Employers will certainly be happy with the new developments at the Department of Labor. President Trump’s appointment of a new Labor Secretary, Alexander Acosta, has brought about a few significant changes that will impact employees across the country. This post will discuss two of the most significant changes that took place in June.
DOL Guidance on Independent Contractors and Joint Employment Revoked
As of June 7, 2017, the DOL has announced the withdrawal of its 2015 and 2016 informal guidance regarding independent contractors and joint employment. The 2015 guidance established the DOL’s position that the majority of workers are considered employees under the Fair Labor Standards Act, as opposed to independent contractors. The 2016 guidance related to the test to be used for determining joint employment. According to that guidance, the test should be the “the broadest definition that has ever been included in any one act,” as the Supreme Court observed. The goal of the DOL at that time was to “ensure that the scope of employment relationships and joint employment… is as broad as possible.”
The purpose of the prior guidance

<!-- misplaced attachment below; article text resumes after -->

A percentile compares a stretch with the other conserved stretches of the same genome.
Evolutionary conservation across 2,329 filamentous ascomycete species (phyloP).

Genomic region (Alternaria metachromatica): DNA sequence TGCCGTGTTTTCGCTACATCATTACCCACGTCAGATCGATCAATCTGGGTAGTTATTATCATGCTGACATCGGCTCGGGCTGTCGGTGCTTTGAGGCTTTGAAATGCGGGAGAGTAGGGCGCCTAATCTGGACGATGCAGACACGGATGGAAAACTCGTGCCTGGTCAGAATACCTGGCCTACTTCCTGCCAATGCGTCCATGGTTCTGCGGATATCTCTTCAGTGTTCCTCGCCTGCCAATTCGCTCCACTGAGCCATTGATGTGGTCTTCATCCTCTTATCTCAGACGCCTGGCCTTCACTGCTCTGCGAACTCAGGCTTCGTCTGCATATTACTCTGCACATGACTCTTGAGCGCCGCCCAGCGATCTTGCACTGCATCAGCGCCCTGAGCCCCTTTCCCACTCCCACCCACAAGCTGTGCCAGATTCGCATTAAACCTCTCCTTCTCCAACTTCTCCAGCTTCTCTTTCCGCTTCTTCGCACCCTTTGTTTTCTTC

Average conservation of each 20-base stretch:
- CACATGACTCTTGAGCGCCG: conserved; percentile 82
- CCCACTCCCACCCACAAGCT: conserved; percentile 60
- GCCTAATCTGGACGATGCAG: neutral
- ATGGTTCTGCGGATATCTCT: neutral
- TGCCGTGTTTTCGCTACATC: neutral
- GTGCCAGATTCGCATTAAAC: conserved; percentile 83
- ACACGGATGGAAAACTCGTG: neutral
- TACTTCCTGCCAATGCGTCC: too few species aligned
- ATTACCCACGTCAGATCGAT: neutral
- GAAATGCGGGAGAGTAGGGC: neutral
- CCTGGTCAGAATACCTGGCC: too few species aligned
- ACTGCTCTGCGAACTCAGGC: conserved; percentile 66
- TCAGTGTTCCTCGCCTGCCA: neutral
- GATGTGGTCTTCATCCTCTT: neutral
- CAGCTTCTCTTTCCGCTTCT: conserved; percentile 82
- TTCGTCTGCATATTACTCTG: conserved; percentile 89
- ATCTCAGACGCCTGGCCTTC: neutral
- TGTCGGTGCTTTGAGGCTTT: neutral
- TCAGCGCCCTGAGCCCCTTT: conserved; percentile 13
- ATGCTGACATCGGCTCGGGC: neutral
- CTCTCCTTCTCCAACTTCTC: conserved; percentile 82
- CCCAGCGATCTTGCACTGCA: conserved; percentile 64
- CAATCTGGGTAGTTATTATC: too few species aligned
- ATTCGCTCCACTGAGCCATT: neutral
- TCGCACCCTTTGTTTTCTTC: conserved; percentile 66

The DOL, under the Obama administration, issued this guidance in response to the evolving nature of employment relationships. As the workplace relationships change to a more “fissured workplace,” the former DOL wanted to ensure that employment protections continue to apply to as many workers as intended.
Opponents of the prior guidance, on the other hand, believe those publications exceeded the DOL’s authority and created barriers to job growth. For that reason, many employers and business are looking forward to the changes, as they will greatly reduce their risk of liability.
Fifth Circuit brief indicates DOL’s intent to make changes to the overtime rule
A brief recently filed by the DOL in the Fifth Circuit shines some light on the agency’s intent to no longer defend the established salary limitations for the “white collar” exemptions. Currently, as established under the Obama Administration, in order to claim the white collar overtime exemption, employees must satisfy three criteria. One of those criteria is the minimum salary level of $923 per week, which is equivalent to $47,476 annually. That new salary level had already been enjoined by a federal district court.
In the brief, the DOL requests that the Fifth Circuit decide whether the DOL even has the statutory authority to set a salary level, “without addressing the specific salary level set by the 2016 final rule.” On June 27, 2017, the DOL announced its pending request for information on the overtime rule from the Office of Management and Budget which signals a probable upcoming revision of the rule.
If you feel you have been the victim of discrimination or retaliation in the workplace, or if you have any other questions regarding wage and hour issues or any other employment rights, please contact the experienced employment law attorneys at Wrady & Michel, LLC. You can contact us either online or by calling us at (205) 265-1880. We are here to serve you!